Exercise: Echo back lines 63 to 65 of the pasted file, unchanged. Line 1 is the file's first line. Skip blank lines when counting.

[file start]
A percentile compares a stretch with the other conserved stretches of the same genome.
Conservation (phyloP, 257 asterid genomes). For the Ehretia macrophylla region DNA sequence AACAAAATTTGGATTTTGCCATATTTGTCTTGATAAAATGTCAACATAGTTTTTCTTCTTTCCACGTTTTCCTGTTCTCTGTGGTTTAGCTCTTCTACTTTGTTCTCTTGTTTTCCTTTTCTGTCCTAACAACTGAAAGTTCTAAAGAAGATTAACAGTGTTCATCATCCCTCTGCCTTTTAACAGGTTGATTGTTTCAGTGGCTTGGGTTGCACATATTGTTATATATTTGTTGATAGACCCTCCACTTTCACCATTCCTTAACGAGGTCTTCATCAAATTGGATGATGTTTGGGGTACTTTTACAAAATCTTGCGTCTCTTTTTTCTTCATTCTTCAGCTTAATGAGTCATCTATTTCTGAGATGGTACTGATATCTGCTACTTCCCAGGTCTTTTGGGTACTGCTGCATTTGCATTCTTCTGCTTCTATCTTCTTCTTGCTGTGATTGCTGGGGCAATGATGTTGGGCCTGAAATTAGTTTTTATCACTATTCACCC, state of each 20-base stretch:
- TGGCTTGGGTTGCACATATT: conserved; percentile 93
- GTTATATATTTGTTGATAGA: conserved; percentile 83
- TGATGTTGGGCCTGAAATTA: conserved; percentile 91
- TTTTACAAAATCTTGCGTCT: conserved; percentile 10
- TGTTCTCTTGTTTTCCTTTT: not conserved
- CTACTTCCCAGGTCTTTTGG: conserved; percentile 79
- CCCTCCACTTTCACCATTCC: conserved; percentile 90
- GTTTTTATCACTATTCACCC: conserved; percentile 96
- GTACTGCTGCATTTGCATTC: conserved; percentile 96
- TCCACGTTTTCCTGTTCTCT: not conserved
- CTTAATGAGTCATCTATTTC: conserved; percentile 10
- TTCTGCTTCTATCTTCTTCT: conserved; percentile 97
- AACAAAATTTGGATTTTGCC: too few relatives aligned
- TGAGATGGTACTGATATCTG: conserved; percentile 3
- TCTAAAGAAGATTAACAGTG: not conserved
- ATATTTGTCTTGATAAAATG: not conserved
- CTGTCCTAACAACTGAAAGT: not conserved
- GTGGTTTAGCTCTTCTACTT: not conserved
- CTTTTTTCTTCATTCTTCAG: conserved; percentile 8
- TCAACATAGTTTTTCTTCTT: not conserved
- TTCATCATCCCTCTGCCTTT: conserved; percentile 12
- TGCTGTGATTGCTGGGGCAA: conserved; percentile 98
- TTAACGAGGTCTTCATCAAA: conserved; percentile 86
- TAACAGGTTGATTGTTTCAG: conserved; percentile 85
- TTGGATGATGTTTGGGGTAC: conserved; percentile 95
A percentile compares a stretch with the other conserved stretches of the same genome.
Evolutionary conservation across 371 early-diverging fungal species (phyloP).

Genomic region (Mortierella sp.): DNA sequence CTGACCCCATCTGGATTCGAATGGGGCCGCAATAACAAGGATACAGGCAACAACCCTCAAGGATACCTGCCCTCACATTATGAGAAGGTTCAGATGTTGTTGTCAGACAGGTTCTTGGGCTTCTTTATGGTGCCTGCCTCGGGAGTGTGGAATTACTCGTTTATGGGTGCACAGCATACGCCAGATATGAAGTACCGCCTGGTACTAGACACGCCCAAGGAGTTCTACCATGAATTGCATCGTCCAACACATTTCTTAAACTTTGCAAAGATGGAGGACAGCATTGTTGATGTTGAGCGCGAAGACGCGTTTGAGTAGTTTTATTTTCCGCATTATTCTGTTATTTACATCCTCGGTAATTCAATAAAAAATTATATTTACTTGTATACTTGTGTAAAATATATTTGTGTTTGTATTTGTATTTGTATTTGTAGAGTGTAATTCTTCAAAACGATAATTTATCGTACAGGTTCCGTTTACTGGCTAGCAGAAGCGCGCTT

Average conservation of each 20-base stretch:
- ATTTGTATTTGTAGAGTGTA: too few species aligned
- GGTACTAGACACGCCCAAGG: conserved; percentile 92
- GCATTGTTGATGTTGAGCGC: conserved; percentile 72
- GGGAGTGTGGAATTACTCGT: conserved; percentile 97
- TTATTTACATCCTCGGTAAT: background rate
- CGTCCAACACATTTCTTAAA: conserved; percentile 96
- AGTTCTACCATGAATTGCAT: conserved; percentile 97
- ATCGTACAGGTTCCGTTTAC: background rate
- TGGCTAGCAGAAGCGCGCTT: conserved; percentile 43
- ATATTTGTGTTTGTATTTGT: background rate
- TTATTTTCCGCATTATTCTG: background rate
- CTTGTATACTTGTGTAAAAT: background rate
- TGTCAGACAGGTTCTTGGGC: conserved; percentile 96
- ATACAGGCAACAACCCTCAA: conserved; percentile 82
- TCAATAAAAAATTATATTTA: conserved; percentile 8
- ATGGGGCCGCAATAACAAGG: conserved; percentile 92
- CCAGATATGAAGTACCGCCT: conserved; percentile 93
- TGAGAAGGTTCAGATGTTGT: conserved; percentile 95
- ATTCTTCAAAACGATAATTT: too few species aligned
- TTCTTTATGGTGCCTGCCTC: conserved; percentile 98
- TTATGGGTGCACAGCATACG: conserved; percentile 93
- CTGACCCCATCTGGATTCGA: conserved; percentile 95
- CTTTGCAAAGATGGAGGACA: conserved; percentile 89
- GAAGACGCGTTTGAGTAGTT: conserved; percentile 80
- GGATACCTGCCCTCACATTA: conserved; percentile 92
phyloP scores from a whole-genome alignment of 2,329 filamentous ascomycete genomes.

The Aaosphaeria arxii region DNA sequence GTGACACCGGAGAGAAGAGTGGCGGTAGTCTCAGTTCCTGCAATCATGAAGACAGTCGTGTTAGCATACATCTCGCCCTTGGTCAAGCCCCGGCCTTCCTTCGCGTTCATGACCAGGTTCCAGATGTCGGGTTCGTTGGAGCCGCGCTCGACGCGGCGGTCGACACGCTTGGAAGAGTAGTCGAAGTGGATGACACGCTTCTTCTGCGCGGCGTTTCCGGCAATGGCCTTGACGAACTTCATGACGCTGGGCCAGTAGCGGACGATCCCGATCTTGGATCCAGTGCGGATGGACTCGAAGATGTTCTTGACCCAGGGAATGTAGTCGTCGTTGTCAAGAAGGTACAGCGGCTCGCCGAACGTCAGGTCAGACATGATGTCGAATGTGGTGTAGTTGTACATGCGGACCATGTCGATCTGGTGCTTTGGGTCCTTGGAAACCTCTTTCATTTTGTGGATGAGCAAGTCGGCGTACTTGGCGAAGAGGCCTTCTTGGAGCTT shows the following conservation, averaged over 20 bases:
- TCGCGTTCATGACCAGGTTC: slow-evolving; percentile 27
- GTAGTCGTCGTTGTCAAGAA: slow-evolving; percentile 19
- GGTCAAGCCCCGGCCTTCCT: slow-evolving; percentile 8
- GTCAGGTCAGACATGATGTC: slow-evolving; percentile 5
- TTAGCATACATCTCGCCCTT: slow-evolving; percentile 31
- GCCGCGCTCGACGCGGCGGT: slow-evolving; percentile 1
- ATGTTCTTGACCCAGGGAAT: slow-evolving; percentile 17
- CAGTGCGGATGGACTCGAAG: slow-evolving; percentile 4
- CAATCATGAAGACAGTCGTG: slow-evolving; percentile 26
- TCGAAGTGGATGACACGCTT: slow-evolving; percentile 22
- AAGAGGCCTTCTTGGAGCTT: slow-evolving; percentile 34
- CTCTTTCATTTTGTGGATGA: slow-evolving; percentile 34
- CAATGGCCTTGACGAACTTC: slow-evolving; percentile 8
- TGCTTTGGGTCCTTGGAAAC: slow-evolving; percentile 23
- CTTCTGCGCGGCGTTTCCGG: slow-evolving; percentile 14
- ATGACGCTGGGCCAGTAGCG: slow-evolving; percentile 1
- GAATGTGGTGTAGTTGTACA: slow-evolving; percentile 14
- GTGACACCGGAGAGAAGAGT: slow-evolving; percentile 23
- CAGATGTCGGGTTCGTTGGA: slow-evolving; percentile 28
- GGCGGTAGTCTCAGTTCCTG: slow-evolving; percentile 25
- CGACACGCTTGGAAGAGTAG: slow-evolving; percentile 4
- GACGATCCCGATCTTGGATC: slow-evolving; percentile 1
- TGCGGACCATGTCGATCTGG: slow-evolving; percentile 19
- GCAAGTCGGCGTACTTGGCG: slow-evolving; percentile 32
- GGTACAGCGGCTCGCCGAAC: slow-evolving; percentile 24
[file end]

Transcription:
- TTAGCATACATCTCGCCCTT: slow-evolving; percentile 31
- GCCGCGCTCGACGCGGCGGT: slow-evolving; percentile 1
- ATGTTCTTGACCCAGGGAAT: slow-evolving; percentile 17